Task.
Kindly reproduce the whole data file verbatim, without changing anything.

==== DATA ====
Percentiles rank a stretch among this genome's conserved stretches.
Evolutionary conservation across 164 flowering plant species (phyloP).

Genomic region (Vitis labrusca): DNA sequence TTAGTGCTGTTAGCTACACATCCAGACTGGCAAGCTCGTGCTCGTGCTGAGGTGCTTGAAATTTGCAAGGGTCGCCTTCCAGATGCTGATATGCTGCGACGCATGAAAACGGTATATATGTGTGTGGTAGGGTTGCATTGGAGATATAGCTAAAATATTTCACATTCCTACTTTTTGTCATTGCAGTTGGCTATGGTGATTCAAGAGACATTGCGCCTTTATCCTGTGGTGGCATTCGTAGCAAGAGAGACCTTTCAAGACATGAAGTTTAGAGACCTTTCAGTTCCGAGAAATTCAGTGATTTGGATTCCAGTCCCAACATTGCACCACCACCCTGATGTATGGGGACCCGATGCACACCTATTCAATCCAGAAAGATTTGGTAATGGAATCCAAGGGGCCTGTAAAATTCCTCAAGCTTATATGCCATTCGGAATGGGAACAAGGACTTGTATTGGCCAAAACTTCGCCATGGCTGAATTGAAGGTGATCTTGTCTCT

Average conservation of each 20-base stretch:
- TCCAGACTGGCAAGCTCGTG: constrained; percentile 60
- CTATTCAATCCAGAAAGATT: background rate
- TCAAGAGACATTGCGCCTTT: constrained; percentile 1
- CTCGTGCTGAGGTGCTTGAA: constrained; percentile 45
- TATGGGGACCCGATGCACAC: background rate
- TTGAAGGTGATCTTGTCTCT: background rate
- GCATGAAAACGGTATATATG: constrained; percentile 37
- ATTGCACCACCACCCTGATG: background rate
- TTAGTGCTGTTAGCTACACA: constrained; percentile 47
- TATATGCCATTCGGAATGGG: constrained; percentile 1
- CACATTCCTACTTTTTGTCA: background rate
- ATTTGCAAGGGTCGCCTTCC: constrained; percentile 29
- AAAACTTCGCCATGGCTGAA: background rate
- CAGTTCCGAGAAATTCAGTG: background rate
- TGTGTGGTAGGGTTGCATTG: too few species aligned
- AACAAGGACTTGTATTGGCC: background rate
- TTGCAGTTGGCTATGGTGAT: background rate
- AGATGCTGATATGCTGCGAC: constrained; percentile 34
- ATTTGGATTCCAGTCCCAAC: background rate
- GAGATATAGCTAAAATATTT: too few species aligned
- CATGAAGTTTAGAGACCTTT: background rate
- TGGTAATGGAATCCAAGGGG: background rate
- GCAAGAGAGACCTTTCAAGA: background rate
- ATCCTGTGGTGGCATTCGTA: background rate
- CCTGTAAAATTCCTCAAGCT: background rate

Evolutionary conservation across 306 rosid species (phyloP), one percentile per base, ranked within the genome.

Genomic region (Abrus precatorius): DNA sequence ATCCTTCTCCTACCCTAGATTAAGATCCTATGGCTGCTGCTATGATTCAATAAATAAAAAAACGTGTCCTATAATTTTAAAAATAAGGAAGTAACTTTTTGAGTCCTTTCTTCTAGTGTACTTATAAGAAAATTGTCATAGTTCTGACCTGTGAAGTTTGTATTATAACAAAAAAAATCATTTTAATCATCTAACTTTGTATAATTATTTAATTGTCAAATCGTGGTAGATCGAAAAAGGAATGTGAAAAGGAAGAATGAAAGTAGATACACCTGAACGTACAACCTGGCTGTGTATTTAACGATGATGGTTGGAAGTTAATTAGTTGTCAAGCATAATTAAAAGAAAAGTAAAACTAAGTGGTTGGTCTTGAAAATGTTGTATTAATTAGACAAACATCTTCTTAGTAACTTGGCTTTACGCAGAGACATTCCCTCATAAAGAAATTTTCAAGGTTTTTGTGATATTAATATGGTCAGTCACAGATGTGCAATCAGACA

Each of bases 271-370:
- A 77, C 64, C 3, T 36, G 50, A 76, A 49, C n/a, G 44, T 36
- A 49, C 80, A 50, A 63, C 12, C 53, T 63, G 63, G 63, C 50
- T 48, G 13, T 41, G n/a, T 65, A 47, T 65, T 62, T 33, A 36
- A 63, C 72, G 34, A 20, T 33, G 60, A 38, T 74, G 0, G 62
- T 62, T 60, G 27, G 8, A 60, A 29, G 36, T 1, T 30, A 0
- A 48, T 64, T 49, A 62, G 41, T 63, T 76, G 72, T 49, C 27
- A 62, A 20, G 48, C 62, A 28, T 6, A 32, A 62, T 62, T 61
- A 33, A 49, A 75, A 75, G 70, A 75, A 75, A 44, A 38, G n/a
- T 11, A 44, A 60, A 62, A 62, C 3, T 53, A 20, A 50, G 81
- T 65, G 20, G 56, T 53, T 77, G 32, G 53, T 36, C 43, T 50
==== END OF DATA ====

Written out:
Percentiles rank a stretch among this genome's conserved stretches.
Evolutionary conservation across 164 flowering plant species (phyloP).

Genomic region (Vitis labrusca): DNA sequence TTAGTGCTGTTAGCTACACATCCAGACTGGCAAGCTCGTGCTCGTGCTGAGGTGCTTGAAATTTGCAAGGGTCGCCTTCCAGATGCTGATATGCTGCGACGCATGAAAACGGTATATATGTGTGTGGTAGGGTTGCATTGGAGATATAGCTAAAATATTTCACATTCCTACTTTTTGTCATTGCAGTTGGCTATGGTGATTCAAGAGACATTGCGCCTTTATCCTGTGGTGGCATTCGTAGCAAGAGAGACCTTTCAAGACATGAAGTTTAGAGACCTTTCAGTTCCGAGAAATTCAGTGATTTGGATTCCAGTCCCAACATTGCACCACCACCCTGATGTATGGGGACCCGATGCACACCTATTCAATCCAGAAAGATTTGGTAATGGAATCCAAGGGGCCTGTAAAATTCCTCAAGCTTATATGCCATTCGGAATGGGAACAAGGACTTGTATTGGCCAAAACTTCGCCATGGCTGAATTGAAGGTGATCTTGTCTCT

Average conservation of each 20-base stretch:
- TCCAGACTGGCAAGCTCGTG: constrained; percentile 60
- CTATTCAATCCAGAAAGATT: background rate
- TCAAGAGACATTGCGCCTTT: constrained; percentile 1
- CTCGTGCTGAGGTGCTTGAA: constrained; percentile 45
- TATGGGGACCCGATGCACAC: background rate
- TTGAAGGTGATCTTGTCTCT: background rate
- GCATGAAAACGGTATATATG: constrained; percentile 37
- ATTGCACCACCACCCTGATG: background rate
- TTAGTGCTGTTAGCTACACA: constrained; percentile 47
- TATATGCCATTCGGAATGGG: constrained; percentile 1
- CACATTCCTACTTTTTGTCA: background rate
- ATTTGCAAGGGTCGCCTTCC: constrained; percentile 29
- AAAACTTCGCCATGGCTGAA: background rate
- CAGTTCCGAGAAATTCAGTG: background rate
- TGTGTGGTAGGGTTGCATTG: too few species aligned
- AACAAGGACTTGTATTGGCC: background rate
- TTGCAGTTGGCTATGGTGAT: background rate
- AGATGCTGATATGCTGCGAC: constrained; percentile 34
- ATTTGGATTCCAGTCCCAAC: background rate
- GAGATATAGCTAAAATATTT: too few species aligned
- CATGAAGTTTAGAGACCTTT: background rate
- TGGTAATGGAATCCAAGGGG: background rate
- GCAAGAGAGACCTTTCAAGA: background rate
- ATCCTGTGGTGGCATTCGTA: background rate
- CCTGTAAAATTCCTCAAGCT: background rate

Evolutionary conservation across 306 rosid species (phyloP), one percentile per base, ranked within the genome.

Genomic region (Abrus precatorius): DNA sequence ATCCTTCTCCTACCCTAGATTAAGATCCTATGGCTGCTGCTATGATTCAATAAATAAAAAAACGTGTCCTATAATTTTAAAAATAAGGAAGTAACTTTTTGAGTCCTTTCTTCTAGTGTACTTATAAGAAAATTGTCATAGTTCTGACCTGTGAAGTTTGTATTATAACAAAAAAAATCATTTTAATCATCTAACTTTGTATAATTATTTAATTGTCAAATCGTGGTAGATCGAAAAAGGAATGTGAAAAGGAAGAATGAAAGTAGATACACCTGAACGTACAACCTGGCTGTGTATTTAACGATGATGGTTGGAAGTTAATTAGTTGTCAAGCATAATTAAAAGAAAAGTAAAACTAAGTGGTTGGTCTTGAAAATGTTGTATTAATTAGACAAACATCTTCTTAGTAACTTGGCTTTACGCAGAGACATTCCCTCATAAAGAAATTTTCAAGGTTTTTGTGATATTAATATGGTCAGTCACAGATGTGCAATCAGACA

Each of bases 271-370:
- A 77, C 64, C 3, T 36, G 50, A 76, A 49, C n/a, G 44, T 36
- A 49, C 80, A 50, A 63, C 12, C 53, T 63, G 63, G 63, C 50
- T 48, G 13, T 41, G n/a, T 65, A 47, T 65, T 62, T 33, A 36
- A 63, C 72, G 34, A 20, T 33, G 60, A 38, T 74, G 0, G 62
- T 62, T 60, G 27, G 8, A 60, A 29, G 36, T 1, T 30, A 0
- A 48, T 64, T 49, A 62, G 41, T 63, T 76, G 72, T 49, C 27
- A 62, A 20, G 48, C 62, A 28, T 6, A 32, A 62, T 62, T 61
- A 33, A 49, A 75, A 75, G 70, A 75, A 75, A 44, A 38, G n/a
- T 11, A 44, A 60, A 62, A 62, C 3, T 53, A 20, A 50, G 81
- T 65, G 20, G 56, T 53, T 77, G 32, G 53, T 36, C 43, T 50